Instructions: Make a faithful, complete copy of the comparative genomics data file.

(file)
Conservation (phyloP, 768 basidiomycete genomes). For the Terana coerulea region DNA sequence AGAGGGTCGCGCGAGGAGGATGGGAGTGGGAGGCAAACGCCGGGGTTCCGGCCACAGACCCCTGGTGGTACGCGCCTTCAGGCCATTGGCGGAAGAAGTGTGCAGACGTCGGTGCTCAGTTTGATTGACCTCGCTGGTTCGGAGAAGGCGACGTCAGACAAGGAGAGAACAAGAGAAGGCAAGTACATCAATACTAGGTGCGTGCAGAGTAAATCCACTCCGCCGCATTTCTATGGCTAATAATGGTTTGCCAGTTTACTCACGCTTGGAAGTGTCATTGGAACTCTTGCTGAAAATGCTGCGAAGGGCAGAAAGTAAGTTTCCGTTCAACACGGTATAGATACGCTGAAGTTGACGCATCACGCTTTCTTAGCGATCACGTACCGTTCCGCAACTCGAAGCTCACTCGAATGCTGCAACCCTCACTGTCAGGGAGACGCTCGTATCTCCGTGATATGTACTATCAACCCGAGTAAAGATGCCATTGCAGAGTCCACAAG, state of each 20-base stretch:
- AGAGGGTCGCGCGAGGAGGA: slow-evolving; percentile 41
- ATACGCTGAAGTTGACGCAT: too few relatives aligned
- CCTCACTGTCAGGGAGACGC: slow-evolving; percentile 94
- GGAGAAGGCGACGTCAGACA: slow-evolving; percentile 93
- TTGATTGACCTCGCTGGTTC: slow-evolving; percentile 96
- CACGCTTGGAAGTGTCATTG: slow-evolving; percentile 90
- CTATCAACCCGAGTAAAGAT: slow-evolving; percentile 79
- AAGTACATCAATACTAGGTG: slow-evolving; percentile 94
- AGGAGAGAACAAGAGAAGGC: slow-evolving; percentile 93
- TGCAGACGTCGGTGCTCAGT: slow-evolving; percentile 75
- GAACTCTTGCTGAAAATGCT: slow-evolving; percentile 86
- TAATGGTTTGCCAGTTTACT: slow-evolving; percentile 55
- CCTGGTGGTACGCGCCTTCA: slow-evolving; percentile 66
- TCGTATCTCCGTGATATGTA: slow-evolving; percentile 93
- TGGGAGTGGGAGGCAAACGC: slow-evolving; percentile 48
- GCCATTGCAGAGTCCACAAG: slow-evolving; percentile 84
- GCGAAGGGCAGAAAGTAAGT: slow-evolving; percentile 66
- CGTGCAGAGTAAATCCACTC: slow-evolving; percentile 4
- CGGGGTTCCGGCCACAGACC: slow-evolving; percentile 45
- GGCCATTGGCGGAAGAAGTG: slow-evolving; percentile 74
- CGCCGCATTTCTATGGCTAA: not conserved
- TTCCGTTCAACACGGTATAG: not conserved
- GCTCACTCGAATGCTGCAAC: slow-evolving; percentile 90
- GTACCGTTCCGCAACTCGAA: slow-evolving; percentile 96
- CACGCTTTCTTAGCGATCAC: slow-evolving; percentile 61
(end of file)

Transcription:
Conservation (phyloP, 768 basidiomycete genomes). For the Terana coerulea region DNA sequence AGAGGGTCGCGCGAGGAGGATGGGAGTGGGAGGCAAACGCCGGGGTTCCGGCCACAGACCCCTGGTGGTACGCGCCTTCAGGCCATTGGCGGAAGAAGTGTGCAGACGTCGGTGCTCAGTTTGATTGACCTCGCTGGTTCGGAGAAGGCGACGTCAGACAAGGAGAGAACAAGAGAAGGCAAGTACATCAATACTAGGTGCGTGCAGAGTAAATCCACTCCGCCGCATTTCTATGGCTAATAATGGTTTGCCAGTTTACTCACGCTTGGAAGTGTCATTGGAACTCTTGCTGAAAATGCTGCGAAGGGCAGAAAGTAAGTTTCCGTTCAACACGGTATAGATACGCTGAAGTTGACGCATCACGCTTTCTTAGCGATCACGTACCGTTCCGCAACTCGAAGCTCACTCGAATGCTGCAACCCTCACTGTCAGGGAGACGCTCGTATCTCCGTGATATGTACTATCAACCCGAGTAAAGATGCCATTGCAGAGTCCACAAG, state of each 20-base stretch:
- AGAGGGTCGCGCGAGGAGGA: slow-evolving; percentile 41
- ATACGCTGAAGTTGACGCAT: too few relatives aligned
- CCTCACTGTCAGGGAGACGC: slow-evolving; percentile 94
- GGAGAAGGCGACGTCAGACA: slow-evolving; percentile 93
- TTGATTGACCTCGCTGGTTC: slow-evolving; percentile 96
- CACGCTTGGAAGTGTCATTG: slow-evolving; percentile 90
- CTATCAACCCGAGTAAAGAT: slow-evolving; percentile 79
- AAGTACATCAATACTAGGTG: slow-evolving; percentile 94
- AGGAGAGAACAAGAGAAGGC: slow-evolving; percentile 93
- TGCAGACGTCGGTGCTCAGT: slow-evolving; percentile 75
- GAACTCTTGCTGAAAATGCT: slow-evolving; percentile 86
- TAATGGTTTGCCAGTTTACT: slow-evolving; percentile 55
- CCTGGTGGTACGCGCCTTCA: slow-evolving; percentile 66
- TCGTATCTCCGTGATATGTA: slow-evolving; percentile 93
- TGGGAGTGGGAGGCAAACGC: slow-evolving; percentile 48
- GCCATTGCAGAGTCCACAAG: slow-evolving; percentile 84
- GCGAAGGGCAGAAAGTAAGT: slow-evolving; percentile 66
- CGTGCAGAGTAAATCCACTC: slow-evolving; percentile 4
- CGGGGTTCCGGCCACAGACC: slow-evolving; percentile 45
- GGCCATTGGCGGAAGAAGTG: slow-evolving; percentile 74
- CGCCGCATTTCTATGGCTAA: not conserved
- TTCCGTTCAACACGGTATAG: not conserved
- GCTCACTCGAATGCTGCAAC: slow-evolving; percentile 90
- GTACCGTTCCGCAACTCGAA: slow-evolving; percentile 96
- CACGCTTTCTTAGCGATCAC: slow-evolving; percentile 61